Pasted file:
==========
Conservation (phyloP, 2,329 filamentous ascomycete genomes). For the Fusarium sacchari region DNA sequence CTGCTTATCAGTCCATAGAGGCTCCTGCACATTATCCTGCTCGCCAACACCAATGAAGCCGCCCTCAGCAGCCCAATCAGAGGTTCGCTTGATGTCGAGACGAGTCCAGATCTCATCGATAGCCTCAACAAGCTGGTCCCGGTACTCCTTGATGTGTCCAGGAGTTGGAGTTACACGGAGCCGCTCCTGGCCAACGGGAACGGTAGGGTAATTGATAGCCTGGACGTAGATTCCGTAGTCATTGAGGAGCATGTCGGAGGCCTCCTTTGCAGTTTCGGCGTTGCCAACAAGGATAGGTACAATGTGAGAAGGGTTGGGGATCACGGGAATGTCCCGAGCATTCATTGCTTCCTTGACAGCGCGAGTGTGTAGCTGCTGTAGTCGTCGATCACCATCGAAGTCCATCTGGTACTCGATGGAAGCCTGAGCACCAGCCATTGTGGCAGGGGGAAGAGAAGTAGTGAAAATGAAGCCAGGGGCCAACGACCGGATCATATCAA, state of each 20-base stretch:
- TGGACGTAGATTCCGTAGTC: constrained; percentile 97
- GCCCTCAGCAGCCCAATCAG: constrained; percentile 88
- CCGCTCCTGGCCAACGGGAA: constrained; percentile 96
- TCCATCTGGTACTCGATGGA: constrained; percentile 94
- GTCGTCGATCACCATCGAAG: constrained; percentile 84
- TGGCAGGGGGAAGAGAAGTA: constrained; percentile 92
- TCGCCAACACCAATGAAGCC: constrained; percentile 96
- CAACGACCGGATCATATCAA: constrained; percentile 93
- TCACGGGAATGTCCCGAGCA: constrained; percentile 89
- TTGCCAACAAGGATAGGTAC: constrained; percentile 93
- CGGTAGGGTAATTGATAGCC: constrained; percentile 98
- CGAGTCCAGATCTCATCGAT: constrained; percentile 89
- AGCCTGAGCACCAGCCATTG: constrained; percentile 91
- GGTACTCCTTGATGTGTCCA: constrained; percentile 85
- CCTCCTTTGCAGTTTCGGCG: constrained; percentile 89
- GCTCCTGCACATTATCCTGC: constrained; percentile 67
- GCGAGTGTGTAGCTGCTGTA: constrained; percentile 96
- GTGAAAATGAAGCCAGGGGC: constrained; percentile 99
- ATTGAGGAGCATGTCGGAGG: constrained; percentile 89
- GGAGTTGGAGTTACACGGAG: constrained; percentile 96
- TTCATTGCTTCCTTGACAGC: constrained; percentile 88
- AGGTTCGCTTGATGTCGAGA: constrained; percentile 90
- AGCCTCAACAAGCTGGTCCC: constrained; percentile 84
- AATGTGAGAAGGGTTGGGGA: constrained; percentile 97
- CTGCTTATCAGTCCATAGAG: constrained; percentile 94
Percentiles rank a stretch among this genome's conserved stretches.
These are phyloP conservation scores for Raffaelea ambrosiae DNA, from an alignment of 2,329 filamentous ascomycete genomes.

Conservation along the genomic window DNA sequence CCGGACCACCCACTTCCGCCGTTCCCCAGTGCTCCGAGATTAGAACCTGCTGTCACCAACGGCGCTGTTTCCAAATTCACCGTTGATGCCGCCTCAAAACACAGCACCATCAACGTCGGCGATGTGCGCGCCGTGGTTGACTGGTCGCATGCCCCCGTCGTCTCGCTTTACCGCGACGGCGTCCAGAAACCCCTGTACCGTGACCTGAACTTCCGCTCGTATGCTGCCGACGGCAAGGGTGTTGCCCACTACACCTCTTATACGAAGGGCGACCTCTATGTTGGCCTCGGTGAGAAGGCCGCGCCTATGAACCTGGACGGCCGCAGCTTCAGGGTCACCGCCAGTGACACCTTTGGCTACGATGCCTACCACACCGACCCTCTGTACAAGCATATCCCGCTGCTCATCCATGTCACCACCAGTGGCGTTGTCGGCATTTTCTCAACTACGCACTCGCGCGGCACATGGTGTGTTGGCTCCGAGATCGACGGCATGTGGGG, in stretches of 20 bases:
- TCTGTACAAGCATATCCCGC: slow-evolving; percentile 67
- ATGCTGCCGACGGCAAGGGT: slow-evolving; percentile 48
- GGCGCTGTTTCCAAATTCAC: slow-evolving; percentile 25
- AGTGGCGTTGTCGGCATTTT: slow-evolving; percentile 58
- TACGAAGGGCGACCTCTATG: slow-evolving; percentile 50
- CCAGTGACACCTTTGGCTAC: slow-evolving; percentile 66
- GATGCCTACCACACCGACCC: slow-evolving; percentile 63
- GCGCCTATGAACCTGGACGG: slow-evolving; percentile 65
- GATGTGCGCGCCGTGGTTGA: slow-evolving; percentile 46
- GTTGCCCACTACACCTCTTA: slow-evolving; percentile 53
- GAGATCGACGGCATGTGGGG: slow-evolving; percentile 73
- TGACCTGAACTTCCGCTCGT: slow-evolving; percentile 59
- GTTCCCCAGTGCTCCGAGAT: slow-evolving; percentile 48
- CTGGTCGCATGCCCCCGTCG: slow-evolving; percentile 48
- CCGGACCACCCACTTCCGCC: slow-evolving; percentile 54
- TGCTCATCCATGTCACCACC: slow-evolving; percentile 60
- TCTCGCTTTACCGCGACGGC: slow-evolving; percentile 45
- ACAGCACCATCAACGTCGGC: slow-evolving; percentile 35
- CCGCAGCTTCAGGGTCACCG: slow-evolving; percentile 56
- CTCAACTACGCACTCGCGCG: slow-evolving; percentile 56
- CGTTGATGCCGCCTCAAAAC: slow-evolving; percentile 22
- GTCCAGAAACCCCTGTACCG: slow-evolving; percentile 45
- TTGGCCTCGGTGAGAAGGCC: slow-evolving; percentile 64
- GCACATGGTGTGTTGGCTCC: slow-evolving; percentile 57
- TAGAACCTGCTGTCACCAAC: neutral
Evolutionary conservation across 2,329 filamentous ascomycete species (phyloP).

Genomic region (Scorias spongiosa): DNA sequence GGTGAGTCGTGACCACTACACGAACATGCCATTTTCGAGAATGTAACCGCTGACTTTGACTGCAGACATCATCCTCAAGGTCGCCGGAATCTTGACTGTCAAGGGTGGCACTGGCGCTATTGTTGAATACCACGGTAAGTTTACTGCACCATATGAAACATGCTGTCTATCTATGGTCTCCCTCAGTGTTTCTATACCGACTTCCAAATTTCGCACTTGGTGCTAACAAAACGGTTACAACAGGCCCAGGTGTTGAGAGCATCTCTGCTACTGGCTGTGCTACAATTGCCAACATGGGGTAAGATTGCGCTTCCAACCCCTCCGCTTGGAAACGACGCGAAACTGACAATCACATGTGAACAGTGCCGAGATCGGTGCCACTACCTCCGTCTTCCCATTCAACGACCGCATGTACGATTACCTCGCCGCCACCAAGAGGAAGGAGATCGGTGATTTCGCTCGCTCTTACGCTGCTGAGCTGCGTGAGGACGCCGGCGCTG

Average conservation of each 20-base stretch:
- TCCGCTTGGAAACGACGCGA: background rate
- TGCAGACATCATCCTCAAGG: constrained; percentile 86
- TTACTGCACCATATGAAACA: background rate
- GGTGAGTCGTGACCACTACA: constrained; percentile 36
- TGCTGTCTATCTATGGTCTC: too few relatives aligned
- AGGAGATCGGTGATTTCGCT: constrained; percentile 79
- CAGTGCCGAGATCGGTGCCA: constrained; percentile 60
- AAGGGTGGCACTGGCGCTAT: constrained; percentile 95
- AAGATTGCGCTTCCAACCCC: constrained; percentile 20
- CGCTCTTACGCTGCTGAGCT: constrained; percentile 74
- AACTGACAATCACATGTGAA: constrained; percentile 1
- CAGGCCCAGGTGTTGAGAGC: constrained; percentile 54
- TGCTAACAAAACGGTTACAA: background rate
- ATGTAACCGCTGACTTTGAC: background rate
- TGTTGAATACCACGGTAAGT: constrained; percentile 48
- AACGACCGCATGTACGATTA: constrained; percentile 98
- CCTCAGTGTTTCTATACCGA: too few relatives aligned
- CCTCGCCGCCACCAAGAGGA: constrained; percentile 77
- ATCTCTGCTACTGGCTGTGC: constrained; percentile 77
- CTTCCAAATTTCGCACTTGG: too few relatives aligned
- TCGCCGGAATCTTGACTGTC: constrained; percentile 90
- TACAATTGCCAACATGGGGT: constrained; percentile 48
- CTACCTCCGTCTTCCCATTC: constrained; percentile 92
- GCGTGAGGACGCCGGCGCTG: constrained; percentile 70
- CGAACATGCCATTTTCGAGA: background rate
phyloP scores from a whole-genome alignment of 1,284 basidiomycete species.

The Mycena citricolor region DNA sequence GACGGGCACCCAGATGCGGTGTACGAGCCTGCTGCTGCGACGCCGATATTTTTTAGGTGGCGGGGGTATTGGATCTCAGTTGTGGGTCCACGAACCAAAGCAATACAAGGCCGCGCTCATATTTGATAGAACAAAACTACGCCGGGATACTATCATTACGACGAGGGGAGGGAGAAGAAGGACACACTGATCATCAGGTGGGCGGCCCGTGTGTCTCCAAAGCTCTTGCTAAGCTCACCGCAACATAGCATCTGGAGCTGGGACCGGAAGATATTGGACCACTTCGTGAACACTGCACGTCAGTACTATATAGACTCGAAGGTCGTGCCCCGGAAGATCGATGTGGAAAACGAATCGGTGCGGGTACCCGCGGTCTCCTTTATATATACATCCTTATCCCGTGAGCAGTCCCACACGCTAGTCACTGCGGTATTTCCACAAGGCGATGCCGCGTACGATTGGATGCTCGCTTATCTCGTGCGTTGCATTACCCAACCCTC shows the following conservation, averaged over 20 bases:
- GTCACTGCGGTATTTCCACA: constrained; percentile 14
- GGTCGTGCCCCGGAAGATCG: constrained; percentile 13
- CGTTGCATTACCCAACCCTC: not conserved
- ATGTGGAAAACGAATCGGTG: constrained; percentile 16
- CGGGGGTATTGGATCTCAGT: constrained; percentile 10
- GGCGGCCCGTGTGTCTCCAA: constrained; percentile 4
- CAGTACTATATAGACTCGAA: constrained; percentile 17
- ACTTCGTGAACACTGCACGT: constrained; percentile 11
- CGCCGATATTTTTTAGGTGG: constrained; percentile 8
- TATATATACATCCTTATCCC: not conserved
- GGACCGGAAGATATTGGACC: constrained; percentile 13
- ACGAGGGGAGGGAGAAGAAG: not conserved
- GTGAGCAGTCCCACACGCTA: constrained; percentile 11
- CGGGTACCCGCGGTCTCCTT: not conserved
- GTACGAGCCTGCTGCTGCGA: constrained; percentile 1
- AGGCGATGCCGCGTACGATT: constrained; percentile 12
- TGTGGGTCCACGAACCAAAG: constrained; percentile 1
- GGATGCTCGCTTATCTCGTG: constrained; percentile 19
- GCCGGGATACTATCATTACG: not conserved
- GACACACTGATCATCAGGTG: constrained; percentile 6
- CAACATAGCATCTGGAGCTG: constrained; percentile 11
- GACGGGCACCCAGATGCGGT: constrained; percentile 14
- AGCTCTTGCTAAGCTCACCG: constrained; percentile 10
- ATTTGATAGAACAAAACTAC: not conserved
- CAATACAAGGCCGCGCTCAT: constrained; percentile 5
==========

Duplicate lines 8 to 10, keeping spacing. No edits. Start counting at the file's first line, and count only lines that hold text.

- TCGCCAACACCAATGAAGCC: constrained; percentile 96
- CAACGACCGGATCATATCAA: constrained; percentile 93
- TCACGGGAATGTCCCGAGCA: constrained; percentile 89